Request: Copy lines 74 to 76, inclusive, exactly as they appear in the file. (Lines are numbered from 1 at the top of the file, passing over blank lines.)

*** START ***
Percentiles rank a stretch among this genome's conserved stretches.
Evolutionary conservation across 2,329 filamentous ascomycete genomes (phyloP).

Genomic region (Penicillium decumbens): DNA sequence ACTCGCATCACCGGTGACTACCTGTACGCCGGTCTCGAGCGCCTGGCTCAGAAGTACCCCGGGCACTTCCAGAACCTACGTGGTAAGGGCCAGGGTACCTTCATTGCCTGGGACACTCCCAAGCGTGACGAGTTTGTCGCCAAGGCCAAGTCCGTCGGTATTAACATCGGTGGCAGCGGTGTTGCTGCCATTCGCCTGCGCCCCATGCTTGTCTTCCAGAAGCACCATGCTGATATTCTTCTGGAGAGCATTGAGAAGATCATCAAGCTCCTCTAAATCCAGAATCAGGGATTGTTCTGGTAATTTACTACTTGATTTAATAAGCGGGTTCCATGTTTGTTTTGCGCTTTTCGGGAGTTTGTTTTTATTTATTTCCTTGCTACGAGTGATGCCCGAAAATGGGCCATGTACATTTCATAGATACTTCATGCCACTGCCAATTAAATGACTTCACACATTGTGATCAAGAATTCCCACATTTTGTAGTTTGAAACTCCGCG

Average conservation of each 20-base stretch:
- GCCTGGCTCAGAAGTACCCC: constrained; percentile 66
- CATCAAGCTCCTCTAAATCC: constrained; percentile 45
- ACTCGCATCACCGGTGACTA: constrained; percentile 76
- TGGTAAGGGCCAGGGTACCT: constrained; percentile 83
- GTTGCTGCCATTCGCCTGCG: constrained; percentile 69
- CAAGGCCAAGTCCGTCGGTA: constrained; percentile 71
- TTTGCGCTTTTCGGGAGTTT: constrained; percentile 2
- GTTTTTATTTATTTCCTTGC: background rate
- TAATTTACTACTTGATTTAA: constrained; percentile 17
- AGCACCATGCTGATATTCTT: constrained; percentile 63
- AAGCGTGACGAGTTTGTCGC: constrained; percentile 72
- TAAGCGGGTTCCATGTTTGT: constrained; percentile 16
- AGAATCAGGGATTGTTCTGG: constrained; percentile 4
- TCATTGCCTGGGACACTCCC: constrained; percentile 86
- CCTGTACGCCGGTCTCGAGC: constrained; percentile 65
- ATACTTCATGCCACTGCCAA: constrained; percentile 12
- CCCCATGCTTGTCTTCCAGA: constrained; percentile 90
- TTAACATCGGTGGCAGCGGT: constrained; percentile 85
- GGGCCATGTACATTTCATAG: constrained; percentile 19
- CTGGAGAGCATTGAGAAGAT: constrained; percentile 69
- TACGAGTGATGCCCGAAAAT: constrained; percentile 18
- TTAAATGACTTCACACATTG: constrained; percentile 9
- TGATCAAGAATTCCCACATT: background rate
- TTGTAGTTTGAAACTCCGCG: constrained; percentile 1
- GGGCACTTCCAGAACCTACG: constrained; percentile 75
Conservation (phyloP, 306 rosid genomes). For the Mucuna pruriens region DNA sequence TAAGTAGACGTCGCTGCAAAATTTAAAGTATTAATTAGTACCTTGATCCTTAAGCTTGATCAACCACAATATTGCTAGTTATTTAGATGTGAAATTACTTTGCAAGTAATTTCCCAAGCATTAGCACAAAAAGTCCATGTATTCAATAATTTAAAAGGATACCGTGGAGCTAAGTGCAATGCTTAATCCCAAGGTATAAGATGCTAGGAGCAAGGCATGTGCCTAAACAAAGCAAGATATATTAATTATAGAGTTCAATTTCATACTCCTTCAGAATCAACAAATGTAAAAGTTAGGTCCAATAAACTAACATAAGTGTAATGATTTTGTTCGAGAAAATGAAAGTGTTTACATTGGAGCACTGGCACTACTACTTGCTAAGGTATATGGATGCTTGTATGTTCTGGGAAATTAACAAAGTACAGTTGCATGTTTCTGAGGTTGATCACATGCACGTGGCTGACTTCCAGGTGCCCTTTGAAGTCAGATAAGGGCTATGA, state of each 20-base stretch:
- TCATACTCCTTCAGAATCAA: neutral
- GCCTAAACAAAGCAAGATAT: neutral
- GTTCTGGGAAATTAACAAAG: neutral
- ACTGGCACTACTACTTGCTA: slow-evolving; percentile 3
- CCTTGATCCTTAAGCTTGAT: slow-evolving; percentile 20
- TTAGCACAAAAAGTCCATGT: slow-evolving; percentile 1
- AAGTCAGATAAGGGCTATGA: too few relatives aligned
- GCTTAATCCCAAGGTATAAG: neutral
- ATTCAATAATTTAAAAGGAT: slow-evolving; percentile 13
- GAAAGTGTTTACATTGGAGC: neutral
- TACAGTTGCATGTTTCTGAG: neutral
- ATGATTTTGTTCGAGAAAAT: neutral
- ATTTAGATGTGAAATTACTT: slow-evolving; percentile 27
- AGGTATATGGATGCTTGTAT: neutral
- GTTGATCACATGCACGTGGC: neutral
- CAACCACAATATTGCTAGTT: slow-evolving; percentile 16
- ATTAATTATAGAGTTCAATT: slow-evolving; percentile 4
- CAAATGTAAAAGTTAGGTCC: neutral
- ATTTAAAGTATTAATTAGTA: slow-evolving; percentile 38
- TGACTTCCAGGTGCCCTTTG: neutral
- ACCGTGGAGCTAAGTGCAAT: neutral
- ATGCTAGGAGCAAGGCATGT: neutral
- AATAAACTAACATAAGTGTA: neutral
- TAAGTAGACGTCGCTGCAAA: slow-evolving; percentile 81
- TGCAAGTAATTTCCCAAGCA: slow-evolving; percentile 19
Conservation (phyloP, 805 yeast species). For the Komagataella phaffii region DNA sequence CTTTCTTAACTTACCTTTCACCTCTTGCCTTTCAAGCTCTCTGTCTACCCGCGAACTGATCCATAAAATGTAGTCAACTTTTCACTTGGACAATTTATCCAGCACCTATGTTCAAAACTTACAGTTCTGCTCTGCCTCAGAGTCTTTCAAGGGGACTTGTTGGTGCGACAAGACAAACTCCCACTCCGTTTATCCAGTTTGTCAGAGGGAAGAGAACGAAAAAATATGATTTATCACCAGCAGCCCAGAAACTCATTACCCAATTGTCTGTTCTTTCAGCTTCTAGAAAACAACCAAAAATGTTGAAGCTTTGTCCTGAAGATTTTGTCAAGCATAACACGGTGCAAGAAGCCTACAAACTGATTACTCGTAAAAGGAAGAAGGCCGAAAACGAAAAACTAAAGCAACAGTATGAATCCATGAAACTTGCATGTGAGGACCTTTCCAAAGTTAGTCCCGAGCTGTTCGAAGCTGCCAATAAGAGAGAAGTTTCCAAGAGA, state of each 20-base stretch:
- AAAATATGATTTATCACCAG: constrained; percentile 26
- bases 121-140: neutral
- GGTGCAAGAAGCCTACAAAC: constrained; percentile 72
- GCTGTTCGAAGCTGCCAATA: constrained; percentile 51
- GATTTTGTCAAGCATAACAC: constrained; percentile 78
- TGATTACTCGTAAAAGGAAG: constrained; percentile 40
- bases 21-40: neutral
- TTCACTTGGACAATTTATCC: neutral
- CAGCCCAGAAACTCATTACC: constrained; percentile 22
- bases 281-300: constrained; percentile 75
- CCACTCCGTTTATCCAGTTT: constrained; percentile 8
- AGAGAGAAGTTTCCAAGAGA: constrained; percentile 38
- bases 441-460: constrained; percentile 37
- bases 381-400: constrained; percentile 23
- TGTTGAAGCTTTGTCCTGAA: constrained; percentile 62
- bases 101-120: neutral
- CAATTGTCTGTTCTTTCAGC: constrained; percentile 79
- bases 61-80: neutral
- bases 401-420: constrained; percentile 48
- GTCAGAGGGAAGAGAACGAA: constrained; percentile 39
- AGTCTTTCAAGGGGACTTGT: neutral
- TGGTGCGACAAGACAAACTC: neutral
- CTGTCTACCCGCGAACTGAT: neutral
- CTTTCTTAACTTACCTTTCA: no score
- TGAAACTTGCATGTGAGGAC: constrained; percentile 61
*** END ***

- bases 61-80: neutral
- bases 401-420: constrained; percentile 48
- GTCAGAGGGAAGAGAACGAA: constrained; percentile 39